President Bush Would Support International HIV/AIDS Bill Without ‘Anti-Condom’ Amendments
President Bush would support a $15 billion international HIV/AIDS bill even if the measure does not include "anti-condom" amendments, congressional aides who had been briefed by the White House said yesterday, the Washington Post reports. Bush is scheduled to hold a bipartisan Rose Garden ceremony on Tuesday to show his support for the bill, which is scheduled to come to the House floor next week, according to the Post, which adds that Bush's decision to accept the bill without the amendments "reflects the priority he places on his Emergency Plan for AIDS Relief." White House spokesperson Scott McClellan said, "The prevention, care and treatment of AIDS is a high priority for the president, and we are working closely with Congress to pass a bill that gives the president the ability to implement what he outlined, which was based on the successful Ugandan ['ABC' HIV prevention] model." He added that the administration is "pleased that the legislation is moving forward quickly." However, the Post reports that progress on the bill "has been slow because of Republicans' efforts to appease the concerns of conservative groups" (Allen, Washington Post, 4/25). The House International Relations Committee on April 2 approved 37-8 a bill (HR 1298), sponsored by committee chair Henry Hyde (R-Ill.), that would authorize $15 billion over five years to fight international AIDS. The bill would allocate $3 billion a year for five years for international HIV/AIDS programs, with up to $1 billion in fiscal year 2004 going to the Global Fund to Fight AIDS, Tuberculosis and Malaria (Kaiser Daily HIV/AIDS Report, 4/18). Hyde's bill endorses the "ABC" HIV prevention model -- abstinence, be faithful, use condoms -- which has had success in lowering AIDS prevalence rates in Uganda (Kaiser Daily HIV/AIDS Report, 4/3).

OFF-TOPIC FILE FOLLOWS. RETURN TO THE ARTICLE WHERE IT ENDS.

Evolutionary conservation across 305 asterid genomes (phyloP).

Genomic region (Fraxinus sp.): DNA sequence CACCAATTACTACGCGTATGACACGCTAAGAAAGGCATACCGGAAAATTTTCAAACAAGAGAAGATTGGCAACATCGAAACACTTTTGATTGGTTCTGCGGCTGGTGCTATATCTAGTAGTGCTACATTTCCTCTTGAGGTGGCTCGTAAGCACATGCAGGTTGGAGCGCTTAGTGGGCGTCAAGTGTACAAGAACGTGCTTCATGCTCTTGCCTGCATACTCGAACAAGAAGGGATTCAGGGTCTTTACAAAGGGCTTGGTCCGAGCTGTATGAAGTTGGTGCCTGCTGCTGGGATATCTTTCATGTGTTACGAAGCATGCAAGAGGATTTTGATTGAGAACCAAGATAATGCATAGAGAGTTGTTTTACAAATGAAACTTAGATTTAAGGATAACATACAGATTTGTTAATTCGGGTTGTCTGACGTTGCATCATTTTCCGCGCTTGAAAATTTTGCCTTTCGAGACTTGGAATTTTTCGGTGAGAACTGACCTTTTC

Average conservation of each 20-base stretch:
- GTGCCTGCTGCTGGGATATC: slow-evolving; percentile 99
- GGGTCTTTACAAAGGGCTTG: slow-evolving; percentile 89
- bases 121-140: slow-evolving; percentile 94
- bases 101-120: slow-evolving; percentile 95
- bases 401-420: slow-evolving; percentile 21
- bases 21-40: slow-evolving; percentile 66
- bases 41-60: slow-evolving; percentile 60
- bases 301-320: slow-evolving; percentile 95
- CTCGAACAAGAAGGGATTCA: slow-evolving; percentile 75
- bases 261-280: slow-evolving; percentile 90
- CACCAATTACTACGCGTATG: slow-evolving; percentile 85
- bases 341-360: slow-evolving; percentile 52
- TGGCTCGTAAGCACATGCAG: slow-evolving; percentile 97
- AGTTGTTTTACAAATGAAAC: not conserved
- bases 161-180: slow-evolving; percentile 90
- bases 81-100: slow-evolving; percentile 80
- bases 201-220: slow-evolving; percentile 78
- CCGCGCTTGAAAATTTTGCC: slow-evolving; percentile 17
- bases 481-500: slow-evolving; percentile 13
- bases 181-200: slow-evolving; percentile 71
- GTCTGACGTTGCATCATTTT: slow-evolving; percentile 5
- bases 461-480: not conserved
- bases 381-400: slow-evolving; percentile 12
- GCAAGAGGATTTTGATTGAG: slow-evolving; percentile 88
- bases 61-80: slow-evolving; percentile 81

Several Republicans in the House plan to introduce amendments to the bill that would prioritize funding for monogamy and abstinence programs over programs that support condom use; allow money to be channeled through church-run groups instead of secular non-governmental organizations; and allow faith-based groups to "opt out" of prevention programs that "conflict with their precepts," the Post reports. While Bush would tend to support such amendments, he would also sign the bill without them, the aides said, according to the Post. Administration officials have said that the president's aim is to "get health care to people with AIDS, and that trump[s] concerns that might be deal-breakers in other circumstances," the Post reports. Rep. Barbara Lee (D-Calif.), one of the bill's co-sponsors, said that she was "delighted that the president is endorsing the bill in its current form" (Washington Post, 4/25).